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NFL back to work today

Teams, players receive the OK

Cam Newton was the first to pose with commissioner Roger Goodell after the Panthers selected the Auburn QB No. 1. Cam Newton was the first to pose with commissioner Roger Goodell after the Panthers selected the Auburn QB No. 1. (Brendan Mcdermid/Reuters)
By Dave Campbell
Associated Press / April 29, 2011

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MINNEAPOLIS — Finally, the NFL is getting back to football.

Five days after a federal judge declared the lockout was illegal and nearly seven weeks after it began, the NFL said players can talk with coaches, work out at team headquarters, and look at their playbooks.

The NFL said all of that can begin today, when it is also expected to release detailed guidelines for free agency, trades, and other roster moves in the absence of a collective bargaining agreement.

“That’s great news,’’ said linebacker Joe Mays, one of 10 Denver Broncos players who showed up at the team’s headquarters yesterday. “It’s something we’ve been trying to do, get back to work.’’

It was a welcome step forward on a day members of the Tennessee Titans showed up to find two armed security guards at their locked-up facility, with no sign of their new coach. New players in particular will benefit from the new guidelines.

“These rookies, there’s a lot going on for them,’’ New York Giants center Shaun O’Hara said. “So any info they can get, any things they can study, is good. If the lockout happens again, they’ll have plenty to study from their teams.’’

That’s certainly what the NFL wants.

The league has asked the 8th US Circuit Court of Appeals in St. Louis to restore the lockout as soon as possible. The court is considered a friendlier venue for businesses than the federal courts in Minnesota.

The NFL wants an immediate stay of US District Judge Susan Richard Nelson’s decision on Monday to lift the 45-day lockout so it can argue that it should be overturned altogether. The players were told to respond to the league’s motion for a stay by midday today, and the NFL’s reply to that is due Monday morning.

Michael Gans, the appeals court clerk, said a three-judge panel for the appeal had not been set.

NFL commissioner Roger Goodell said he feared the fight could last for a while.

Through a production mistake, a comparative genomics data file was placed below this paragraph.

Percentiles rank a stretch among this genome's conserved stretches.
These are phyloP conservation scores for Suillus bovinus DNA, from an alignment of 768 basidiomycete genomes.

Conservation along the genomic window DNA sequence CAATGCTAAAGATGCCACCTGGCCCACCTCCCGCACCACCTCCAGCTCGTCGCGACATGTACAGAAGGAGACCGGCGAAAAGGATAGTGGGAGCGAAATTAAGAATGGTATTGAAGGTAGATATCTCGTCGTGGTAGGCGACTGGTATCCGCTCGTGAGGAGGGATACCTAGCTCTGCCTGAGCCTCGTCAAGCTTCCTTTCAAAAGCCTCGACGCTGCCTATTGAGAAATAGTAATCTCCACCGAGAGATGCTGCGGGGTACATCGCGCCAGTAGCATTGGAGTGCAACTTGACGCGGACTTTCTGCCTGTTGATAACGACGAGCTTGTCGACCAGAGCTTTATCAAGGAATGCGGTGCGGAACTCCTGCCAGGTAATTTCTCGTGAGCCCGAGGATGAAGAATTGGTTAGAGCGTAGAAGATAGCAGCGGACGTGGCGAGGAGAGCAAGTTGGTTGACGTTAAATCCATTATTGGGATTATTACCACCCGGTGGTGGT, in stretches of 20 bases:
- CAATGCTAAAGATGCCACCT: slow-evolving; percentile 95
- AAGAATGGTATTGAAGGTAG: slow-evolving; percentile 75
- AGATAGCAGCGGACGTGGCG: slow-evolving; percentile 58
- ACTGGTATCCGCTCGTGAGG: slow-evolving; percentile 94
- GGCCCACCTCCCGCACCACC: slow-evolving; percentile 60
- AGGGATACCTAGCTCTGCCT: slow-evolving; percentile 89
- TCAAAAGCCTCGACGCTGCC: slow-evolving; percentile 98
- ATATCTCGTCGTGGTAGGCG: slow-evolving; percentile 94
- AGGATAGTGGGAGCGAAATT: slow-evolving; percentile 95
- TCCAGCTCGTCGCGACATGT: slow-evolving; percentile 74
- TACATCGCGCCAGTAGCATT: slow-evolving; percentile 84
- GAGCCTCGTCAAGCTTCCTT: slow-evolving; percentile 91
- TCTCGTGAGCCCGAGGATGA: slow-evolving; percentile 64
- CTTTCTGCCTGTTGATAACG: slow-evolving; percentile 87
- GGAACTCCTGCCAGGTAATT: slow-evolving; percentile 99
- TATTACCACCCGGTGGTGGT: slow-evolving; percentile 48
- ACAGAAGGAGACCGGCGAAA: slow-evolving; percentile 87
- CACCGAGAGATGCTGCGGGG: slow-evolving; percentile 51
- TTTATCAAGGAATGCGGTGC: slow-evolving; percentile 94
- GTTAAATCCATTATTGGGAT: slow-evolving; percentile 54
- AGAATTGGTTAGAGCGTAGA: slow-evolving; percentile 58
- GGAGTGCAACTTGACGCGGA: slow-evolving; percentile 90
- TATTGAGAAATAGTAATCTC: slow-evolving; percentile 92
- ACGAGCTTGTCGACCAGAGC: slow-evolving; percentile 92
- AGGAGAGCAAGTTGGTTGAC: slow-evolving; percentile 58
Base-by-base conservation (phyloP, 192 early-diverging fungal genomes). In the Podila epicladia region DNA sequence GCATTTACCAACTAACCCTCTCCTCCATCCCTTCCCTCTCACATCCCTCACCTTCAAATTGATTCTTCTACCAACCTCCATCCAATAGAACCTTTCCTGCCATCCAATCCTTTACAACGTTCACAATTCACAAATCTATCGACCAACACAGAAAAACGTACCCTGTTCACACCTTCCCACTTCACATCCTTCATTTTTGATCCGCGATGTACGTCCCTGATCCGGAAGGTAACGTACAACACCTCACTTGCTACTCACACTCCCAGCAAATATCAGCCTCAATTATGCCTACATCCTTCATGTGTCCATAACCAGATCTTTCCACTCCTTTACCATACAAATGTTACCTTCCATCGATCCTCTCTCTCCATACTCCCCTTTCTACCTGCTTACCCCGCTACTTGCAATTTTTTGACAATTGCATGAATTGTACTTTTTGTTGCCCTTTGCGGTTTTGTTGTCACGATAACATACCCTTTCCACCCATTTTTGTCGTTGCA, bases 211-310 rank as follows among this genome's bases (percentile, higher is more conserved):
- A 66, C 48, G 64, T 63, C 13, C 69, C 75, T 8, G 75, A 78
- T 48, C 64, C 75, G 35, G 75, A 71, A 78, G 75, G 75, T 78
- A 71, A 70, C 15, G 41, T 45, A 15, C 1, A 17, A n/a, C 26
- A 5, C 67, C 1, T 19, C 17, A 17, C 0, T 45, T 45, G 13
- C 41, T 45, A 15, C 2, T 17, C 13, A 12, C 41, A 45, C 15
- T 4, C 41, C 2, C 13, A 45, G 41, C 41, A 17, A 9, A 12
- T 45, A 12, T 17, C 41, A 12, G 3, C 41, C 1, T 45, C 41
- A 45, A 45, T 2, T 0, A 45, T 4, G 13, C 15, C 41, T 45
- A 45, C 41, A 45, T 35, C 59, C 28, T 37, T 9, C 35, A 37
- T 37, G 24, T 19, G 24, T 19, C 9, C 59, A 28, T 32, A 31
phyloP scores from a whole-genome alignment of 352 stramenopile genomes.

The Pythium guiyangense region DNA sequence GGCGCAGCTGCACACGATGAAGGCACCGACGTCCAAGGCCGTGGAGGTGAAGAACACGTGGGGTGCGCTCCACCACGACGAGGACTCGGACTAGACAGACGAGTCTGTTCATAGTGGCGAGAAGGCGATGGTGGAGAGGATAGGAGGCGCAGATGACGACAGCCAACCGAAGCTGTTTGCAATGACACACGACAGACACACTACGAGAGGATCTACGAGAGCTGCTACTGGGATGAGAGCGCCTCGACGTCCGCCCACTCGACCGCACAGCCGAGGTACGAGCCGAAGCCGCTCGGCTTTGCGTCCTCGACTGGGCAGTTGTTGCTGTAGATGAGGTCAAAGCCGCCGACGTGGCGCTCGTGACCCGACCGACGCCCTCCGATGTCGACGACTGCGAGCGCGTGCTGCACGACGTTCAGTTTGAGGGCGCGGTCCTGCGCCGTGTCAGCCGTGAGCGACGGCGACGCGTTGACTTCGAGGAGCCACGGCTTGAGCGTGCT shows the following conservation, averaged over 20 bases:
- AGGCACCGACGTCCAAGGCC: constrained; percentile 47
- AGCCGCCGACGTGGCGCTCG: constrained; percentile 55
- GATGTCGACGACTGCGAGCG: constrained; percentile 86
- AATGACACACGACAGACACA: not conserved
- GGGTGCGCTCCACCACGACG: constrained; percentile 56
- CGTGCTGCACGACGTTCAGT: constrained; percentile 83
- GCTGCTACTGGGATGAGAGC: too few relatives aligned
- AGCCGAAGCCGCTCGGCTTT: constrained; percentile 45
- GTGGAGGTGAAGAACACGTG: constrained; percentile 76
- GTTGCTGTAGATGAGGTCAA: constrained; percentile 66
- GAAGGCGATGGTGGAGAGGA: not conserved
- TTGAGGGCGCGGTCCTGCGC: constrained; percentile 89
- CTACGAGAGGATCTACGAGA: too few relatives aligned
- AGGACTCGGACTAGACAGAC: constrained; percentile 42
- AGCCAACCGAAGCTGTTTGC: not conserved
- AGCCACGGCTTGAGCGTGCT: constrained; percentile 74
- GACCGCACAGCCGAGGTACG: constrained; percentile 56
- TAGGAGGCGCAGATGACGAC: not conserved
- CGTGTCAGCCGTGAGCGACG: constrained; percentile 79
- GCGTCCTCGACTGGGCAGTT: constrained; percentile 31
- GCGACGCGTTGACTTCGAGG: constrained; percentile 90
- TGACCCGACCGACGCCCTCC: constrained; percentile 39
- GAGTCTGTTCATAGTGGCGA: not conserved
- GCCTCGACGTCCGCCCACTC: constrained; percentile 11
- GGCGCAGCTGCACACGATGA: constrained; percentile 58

“I think the litigation, unfortunately, could go on for some period of time,’’ he told the NFL Network. He said he was looking forward to the next round of court-ordered talks May 16.

“I think that it’s important to get back to that,’’ he said. “That’s the type of thing that should happen — real bargaining across the table.’’

At least now, four days after Nelson lifted the lockout, there are guidelines to follow.

Mandatory minicamps and voluntary offseason practices can begin under rules of the collective bargaining agreement that expired March 11. Team-supervised workouts will count toward bonuses in player contracts, and players can also work out on their own at team facilities if they have health insurance in place.

The league will arrange for substance abuse and steroid programs to resume, and players can participate in team-sponsored community and charity events.

Agent Angelo Wright said he has told players under contract not to worry about visiting headquarters this weekend out of fairness to the teams so they can focus on the draft. He said they should plan to show up Monday, and said he’d start calling team executives about unsigned players as soon as Sunday night.

Still pending is a fight over $4 billion in broadcast revenue.

Players asked yesterday for millions in damages beyond the $6.9 million recommended by a special master and said the money could become key as the legal fight drags on.

Now the fight will be taken up by the 8th Circuit. The league even proposed a timeline: a written opening argument due May 10, the same due for the players May 24, the NFL’s reply due May 31, and a hearing after that “as soon as possible.’’

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